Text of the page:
Citing executive privilege, the Trump administration has blocked several officials from testifying before Congress or handing over documents in recent months. In a dramatic move Tuesday, the White House blocked House investigators from deposing Gordon Sondland, the U.S. ambassador to the European Union, just hours before he was set to testify as part of Democrats’ impeachment inquiry into whether Trump abused his office by pushing Ukraine to investigate a political rival.

Trump’s private lawyers are also defending him in multiple court cases by pointing to executive privilege, making the case that Trump’s position affords him special protections.

The White House has argued that Trump can refuse to cooperate with Congress’s impeachment inquiry because the House has not held a full vote authorizing the probe and that the Trump administration has not been given due process.

The White House would not commit to cooperating with Congress even if the House holds a full vote to open an impeachment inquiry, according to a senior administration official, who spoke on the condition of anonymity to discuss internal strategy.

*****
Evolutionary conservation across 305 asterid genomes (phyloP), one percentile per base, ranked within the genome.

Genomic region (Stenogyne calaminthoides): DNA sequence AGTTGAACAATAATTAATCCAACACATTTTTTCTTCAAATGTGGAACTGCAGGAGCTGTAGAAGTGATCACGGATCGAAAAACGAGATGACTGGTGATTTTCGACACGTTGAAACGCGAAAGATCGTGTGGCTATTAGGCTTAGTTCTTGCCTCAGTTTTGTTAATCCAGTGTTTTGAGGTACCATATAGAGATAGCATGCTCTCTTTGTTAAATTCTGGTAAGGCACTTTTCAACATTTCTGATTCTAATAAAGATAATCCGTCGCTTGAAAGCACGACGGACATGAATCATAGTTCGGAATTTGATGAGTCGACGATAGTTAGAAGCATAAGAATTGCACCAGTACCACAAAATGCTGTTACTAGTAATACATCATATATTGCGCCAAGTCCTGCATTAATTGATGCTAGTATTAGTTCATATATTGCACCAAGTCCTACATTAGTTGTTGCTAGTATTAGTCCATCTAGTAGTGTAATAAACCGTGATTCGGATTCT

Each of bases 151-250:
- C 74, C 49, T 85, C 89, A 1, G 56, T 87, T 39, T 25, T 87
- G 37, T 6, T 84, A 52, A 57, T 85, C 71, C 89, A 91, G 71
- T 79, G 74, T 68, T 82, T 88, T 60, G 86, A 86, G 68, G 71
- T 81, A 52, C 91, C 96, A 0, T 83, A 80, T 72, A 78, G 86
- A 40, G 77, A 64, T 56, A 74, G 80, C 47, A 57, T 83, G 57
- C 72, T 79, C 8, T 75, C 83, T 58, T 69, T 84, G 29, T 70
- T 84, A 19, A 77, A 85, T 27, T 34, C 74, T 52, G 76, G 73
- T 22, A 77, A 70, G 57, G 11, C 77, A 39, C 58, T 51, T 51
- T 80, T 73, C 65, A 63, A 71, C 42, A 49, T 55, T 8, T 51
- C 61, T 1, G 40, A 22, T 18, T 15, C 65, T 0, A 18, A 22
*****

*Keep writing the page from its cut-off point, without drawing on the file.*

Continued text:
Responding to the White House letter Tuesday, House Speaker Nancy Pelosi (D-Calif.) said the House would proceed with its investigation and consider any efforts to impede it as obstruction.

“Mr. President, you are not above the law,” she said in a statement. “You will be held accountable.”

Several legal scholars panned Cipollone’s letter as a political document with little legal relevance.

Michael J. Gerhardt, a University of North Carolina law professor, said the White House letter amounted to “a bunch of political talking points” with a “completely backwards” interpretation of the Constitution.

The Constitution gives the House the “sole power of impeachment” and does not prescribe how the process should unfold, said Gerhardt, author of “Impeachment: What Everyone Needs to Know.”

“The president doesn’t get to dictate to the House how it should do its job,” he said. “This is an attempt to flout the law and place the president above the law.”

Ilya Somin, a professor at Antonin Scalia Law School at George Mason University, joked in a Facebook post that the Trump administration’s legal reasoning made him wonder “whether the White House counsel was sick the day they taught law at law school.”